Web of Causation between Dietary Patterns and Childhood Obesity: Applying Hill's Criteria

Open access


Since their publication in 1965, the Bradford Hill criteria for causality have been largely used as a framework for causal inference in epidemiology. We aim at employing this classical approach to shed new light onto the web of causation of childhood obesity. Although the fundamental cause of obesity is the long-term imbalance between energetic need and intake, this medical condition is multifactorial in its origin, influenced by genetic, behavioral, socioeconomic, and environmental factors. This imbalance leads to accumulation of excessive adipose tissue. Observational studies tend to mostly quantify association between dietary factors and accumulation of adipose tissue. On the other hand, multivariate analysis proved some of these associations to be spurious, therefore prospective trials are needed to demonstrate causality. Short term experimental studies have been conducted to identify unique dietary pattern changes on specific outcomes, but long term, community-based studies would offer more comprehensive answers on dietary pattern effects. We conducted a literature review on PubMed, Scopus, Web of Science, and Google Scholar. From a total of 323 papers identified at first stage, we further discuss the applicability of Bradford Hill criteria for 31 articles, by examples of dietary patterns and accumulation of excess body fat as exposure-response associations. We also put forward and analyzed the evidence prospective studies would bring, as foundation for future interventions.

1. Hill AB. The Environment and Disease: Association or Causation? Proc R Soc Med 58(5): 295- 300, 1965

2. Rothman KJ, Greenland S. Causation and causal inference in epidemiology. Amn J Public Health 95(SUPPL. 1): S144-50, 2005.

3. Coughlin SS. Causal Inference and Scientific Paradigms In Epidemiology. Bentham ebooks (ed.), 2012.

4. Ng M, Flemint T, Robinson M et al. Global, regional, and national prevalence of overweight and obesity in children and adults during 1980-2013: A systematic analysis for the Global Burden of Disease Study 2013. Lancet 384(9945): 766-781, 2014.

5. Austin GL, Ogden LG, Hill JO. Trends in carbohydrate, fat, and protein intakes and association with energy intake in normal-weight, overweight, and obese individuals: 1971-2006. Am J Clin Nutr 93(4): 836-843, 2011.

6. Poti JM, Popkin BM. Trends in Energy Intake among US Children by Eating Location and Food Source, 1977-2006. J Am Diet Assoc 111(8): 1156-1164, 2011.

7. Church TS, Thomas DM, Tudor-Locke C et al. Trends over 5 decades in U.S. occupation-related physical activity and their associations with obesity. PLoS One 6(5): e19657, 2011.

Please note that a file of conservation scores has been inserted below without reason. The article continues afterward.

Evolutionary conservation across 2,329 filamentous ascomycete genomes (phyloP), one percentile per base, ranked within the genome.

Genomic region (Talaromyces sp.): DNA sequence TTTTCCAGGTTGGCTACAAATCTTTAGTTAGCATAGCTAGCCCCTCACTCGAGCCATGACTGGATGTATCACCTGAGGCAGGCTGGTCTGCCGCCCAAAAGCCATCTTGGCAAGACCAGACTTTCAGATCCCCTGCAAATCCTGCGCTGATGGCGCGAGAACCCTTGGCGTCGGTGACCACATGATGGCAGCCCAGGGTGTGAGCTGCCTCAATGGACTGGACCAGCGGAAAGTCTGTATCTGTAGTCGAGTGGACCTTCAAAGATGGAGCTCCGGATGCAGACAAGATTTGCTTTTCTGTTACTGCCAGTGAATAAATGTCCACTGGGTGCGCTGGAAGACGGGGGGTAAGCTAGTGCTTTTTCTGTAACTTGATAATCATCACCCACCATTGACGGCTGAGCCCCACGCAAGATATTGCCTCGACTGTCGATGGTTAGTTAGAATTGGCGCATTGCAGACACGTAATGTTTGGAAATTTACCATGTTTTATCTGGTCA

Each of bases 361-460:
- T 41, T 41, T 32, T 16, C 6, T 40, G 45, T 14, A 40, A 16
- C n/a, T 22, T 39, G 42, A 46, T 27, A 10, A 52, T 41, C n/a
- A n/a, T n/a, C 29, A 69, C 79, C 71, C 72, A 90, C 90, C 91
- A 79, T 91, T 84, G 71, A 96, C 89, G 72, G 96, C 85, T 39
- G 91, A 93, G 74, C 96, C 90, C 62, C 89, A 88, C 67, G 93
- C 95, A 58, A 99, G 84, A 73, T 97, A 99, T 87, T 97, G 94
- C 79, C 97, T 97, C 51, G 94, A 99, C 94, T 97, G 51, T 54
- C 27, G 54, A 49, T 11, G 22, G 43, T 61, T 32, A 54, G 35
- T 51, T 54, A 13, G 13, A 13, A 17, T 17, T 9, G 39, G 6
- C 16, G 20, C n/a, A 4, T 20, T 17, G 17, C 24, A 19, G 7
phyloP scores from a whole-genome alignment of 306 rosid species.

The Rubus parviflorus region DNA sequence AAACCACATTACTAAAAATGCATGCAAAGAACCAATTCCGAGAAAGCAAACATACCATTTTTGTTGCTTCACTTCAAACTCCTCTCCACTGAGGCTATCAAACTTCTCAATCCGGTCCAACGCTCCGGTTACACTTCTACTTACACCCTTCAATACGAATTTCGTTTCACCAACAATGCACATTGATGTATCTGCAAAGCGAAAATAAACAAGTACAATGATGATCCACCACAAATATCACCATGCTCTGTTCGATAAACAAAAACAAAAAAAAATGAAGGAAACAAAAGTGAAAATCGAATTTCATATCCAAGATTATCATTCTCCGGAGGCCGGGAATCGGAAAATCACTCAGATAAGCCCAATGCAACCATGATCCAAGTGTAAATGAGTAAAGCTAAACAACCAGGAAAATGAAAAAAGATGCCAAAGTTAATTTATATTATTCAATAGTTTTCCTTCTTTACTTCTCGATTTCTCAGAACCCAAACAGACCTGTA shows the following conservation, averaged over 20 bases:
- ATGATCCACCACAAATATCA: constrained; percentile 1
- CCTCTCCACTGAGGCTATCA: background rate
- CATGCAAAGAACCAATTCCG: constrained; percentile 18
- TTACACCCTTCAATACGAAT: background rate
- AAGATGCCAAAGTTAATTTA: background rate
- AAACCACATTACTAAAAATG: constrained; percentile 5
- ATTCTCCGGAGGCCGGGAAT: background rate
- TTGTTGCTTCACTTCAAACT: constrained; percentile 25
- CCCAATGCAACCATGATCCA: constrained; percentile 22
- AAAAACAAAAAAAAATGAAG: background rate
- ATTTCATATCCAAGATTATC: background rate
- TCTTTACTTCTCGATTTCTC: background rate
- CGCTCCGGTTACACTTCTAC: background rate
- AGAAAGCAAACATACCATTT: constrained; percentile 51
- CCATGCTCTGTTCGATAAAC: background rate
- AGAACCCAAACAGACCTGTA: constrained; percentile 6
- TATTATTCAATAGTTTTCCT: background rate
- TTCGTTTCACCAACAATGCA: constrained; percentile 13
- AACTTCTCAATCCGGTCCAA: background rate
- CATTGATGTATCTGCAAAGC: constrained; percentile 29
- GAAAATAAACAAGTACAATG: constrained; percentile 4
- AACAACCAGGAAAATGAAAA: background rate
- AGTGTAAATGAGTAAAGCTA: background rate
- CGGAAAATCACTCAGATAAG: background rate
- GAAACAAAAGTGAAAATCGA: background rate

8. Hallal PC, Andersen LB, Bull FC et al. Global physical activity levels: Surveillance progress, pitfalls, and prospects. Lancet 380(9838): 247-257, 2012.

9. Alonso-Blanco C, Palacios-Ceña D, Hernández-Barrera V, Carrasco-Garrido P, Jiménez-García R, Fernández-de-las-Peñas C. Trends in leisure time and work-related physical activity in the Spanish working population, 1987-2006. Gac Sanit 26(3): 223- 230, 2012.

10. Juneau CE, Potvin L. Trends in leisure-, transport-, and work-related physical activity in Canada 1994-2005. Prev Med (Baltim) 51(5): 384-386, 2010.

11. Salmon J, Timperio A, Cleland V, Venn A. Trends in children’s physical activity and weight status in high and low socio-economic status areas of Melbourne, Victoria, 1985-2001. Aust N Z Public Health 29(4): 337-342, 2005.

12. Dollman J, Norton K, Norton L. Evidence for secular trends in children’s physical activity behavior. Br J Sports Med 39(12): 892-7, 2005.

13. Hruby A, Hu FB. The Epidemiology of Obesity: A Big Picture. PharmacoEconomics 33(7): 673-689, 2015.

14. Schulze MB, Manson JE, Ludwig DS et al. Sugar-Sweetened Beverages, Weight Gain, and Incidence of Type 2 Diabetes in Young and Middle-Aged Women. JAMA 292(8): 927, 2004.

15. DeBoer MD, Scharf RJ, Demmer RT. Sugar- Sweetened Beverages and Weight Gain in 2- to 5-Year- Old Children. Pediatrics 132(3): 413-420, 2013.

16. Johnson L, Mander AP, Jones LR, Emmett PM, Jebb SA. A prospective analysis of dietary energy density at age 5 and 7 years and fatness at 9 years among UK children. Int J Obes 32(4): 586-593, 2008.

17. Malik VS, Willett WC, Hu FB. Sugar-sweetened beverages and BMI in children and adolescents: reanalyzes of a meta-analysis Am J Clin Nutr 7: 438-439, 2008.

18. Astrup A, Christensen B, Buemann P, Western S, Toubro A, Raben N. Obesity as an adaptation to a high-fat diet: evidence from a cross-sectional study. Am J Clin Nutr 59(2): 350-355, 1994.

19. Crume TL, Brinton JT, Shapiro A et al. Maternal dietary intake during pregnancy and offspring body composition: The Healthy Start Study. Am J Obstet Gynecol 215(5): 609.e1-609.e8, 2006.

20. Ribaroff GA, Wastnedge E, Drake AJ, Sharpe RM, Chambers TJG. Animal models of maternal high fat diet exposure and effects on metabolism in offspring: a meta-regression analysis. Obesity Reviews 18(6): 673-686, 2017.